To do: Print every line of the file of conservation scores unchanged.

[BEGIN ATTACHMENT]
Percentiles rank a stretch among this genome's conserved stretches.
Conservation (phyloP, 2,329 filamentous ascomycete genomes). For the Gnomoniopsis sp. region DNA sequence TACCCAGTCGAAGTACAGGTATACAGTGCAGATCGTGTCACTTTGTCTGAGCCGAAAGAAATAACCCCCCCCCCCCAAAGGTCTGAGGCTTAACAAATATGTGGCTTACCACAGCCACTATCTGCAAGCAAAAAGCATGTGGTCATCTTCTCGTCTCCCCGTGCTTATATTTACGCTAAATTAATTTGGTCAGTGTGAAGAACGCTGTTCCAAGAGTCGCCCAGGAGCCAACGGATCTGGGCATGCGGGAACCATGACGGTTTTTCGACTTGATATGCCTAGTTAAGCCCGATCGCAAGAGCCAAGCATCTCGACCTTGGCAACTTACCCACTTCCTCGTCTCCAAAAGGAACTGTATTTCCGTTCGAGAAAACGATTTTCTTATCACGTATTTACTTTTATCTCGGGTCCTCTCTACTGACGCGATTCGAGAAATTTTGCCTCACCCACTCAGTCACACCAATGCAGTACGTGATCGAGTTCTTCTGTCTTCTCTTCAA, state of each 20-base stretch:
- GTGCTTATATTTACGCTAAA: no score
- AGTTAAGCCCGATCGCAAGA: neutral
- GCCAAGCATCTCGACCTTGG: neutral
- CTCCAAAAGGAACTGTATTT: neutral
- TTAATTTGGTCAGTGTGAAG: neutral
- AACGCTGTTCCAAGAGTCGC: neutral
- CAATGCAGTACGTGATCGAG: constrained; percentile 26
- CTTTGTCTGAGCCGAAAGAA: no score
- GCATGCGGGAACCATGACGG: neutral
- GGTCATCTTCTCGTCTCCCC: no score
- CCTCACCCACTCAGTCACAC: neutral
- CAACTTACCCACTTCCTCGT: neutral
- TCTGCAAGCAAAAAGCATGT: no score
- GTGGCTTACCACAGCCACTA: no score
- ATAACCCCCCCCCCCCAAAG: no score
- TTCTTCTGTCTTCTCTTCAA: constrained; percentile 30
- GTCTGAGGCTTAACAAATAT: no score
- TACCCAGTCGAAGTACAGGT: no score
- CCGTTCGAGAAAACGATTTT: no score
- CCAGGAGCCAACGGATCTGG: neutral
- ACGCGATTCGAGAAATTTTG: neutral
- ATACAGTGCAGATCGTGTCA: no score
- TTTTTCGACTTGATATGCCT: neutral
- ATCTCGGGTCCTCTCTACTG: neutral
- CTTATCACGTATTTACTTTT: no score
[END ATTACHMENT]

Percentiles rank a stretch among this genome's conserved stretches.
Conservation (phyloP, 2,329 filamentous ascomycete genomes). For the Gnomoniopsis sp. region DNA sequence TACCCAGTCGAAGTACAGGTATACAGTGCAGATCGTGTCACTTTGTCTGAGCCGAAAGAAATAACCCCCCCCCCCCAAAGGTCTGAGGCTTAACAAATATGTGGCTTACCACAGCCACTATCTGCAAGCAAAAAGCATGTGGTCATCTTCTCGTCTCCCCGTGCTTATATTTACGCTAAATTAATTTGGTCAGTGTGAAGAACGCTGTTCCAAGAGTCGCCCAGGAGCCAACGGATCTGGGCATGCGGGAACCATGACGGTTTTTCGACTTGATATGCCTAGTTAAGCCCGATCGCAAGAGCCAAGCATCTCGACCTTGGCAACTTACCCACTTCCTCGTCTCCAAAAGGAACTGTATTTCCGTTCGAGAAAACGATTTTCTTATCACGTATTTACTTTTATCTCGGGTCCTCTCTACTGACGCGATTCGAGAAATTTTGCCTCACCCACTCAGTCACACCAATGCAGTACGTGATCGAGTTCTTCTGTCTTCTCTTCAA, state of each 20-base stretch:
- GTGCTTATATTTACGCTAAA: no score
- AGTTAAGCCCGATCGCAAGA: neutral
- GCCAAGCATCTCGACCTTGG: neutral
- CTCCAAAAGGAACTGTATTT: neutral
- TTAATTTGGTCAGTGTGAAG: neutral
- AACGCTGTTCCAAGAGTCGC: neutral
- CAATGCAGTACGTGATCGAG: constrained; percentile 26
- CTTTGTCTGAGCCGAAAGAA: no score
- GCATGCGGGAACCATGACGG: neutral
- GGTCATCTTCTCGTCTCCCC: no score
- CCTCACCCACTCAGTCACAC: neutral
- CAACTTACCCACTTCCTCGT: neutral
- TCTGCAAGCAAAAAGCATGT: no score
- GTGGCTTACCACAGCCACTA: no score
- ATAACCCCCCCCCCCCAAAG: no score
- TTCTTCTGTCTTCTCTTCAA: constrained; percentile 30
- GTCTGAGGCTTAACAAATAT: no score
- TACCCAGTCGAAGTACAGGT: no score
- CCGTTCGAGAAAACGATTTT: no score
- CCAGGAGCCAACGGATCTGG: neutral
- ACGCGATTCGAGAAATTTTG: neutral
- ATACAGTGCAGATCGTGTCA: no score
- TTTTTCGACTTGATATGCCT: neutral
- ATCTCGGGTCCTCTCTACTG: neutral
- CTTATCACGTATTTACTTTT: no score